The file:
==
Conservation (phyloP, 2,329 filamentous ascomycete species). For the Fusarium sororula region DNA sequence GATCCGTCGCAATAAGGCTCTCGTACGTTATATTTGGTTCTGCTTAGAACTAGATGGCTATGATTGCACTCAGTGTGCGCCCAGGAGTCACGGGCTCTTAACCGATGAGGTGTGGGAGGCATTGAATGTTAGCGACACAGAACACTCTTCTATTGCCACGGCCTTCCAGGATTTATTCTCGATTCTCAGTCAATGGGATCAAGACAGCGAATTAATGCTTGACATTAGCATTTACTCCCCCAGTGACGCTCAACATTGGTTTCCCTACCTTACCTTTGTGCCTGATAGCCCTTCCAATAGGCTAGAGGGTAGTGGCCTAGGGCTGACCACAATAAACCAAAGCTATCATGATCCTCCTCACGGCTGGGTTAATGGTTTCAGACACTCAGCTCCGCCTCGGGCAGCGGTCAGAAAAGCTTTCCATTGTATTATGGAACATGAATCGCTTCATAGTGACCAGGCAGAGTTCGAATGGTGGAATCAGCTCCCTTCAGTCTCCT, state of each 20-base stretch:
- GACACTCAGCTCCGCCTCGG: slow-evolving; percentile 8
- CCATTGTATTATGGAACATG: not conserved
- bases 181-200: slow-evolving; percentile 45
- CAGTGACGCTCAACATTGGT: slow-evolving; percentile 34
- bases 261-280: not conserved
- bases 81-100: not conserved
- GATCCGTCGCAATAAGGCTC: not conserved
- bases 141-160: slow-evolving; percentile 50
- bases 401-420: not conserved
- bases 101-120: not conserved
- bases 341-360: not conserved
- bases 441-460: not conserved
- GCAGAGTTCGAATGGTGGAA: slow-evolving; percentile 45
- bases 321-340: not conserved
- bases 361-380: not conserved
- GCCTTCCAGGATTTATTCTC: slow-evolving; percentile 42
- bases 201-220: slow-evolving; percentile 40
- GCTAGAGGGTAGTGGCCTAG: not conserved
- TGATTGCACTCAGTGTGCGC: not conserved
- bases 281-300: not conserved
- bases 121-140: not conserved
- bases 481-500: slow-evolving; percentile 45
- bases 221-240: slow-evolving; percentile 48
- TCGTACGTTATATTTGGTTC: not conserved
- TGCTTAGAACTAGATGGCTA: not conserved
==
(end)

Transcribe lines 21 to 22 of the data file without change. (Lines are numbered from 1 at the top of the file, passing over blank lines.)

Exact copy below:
- bases 281-300: not conserved
- bases 121-140: not conserved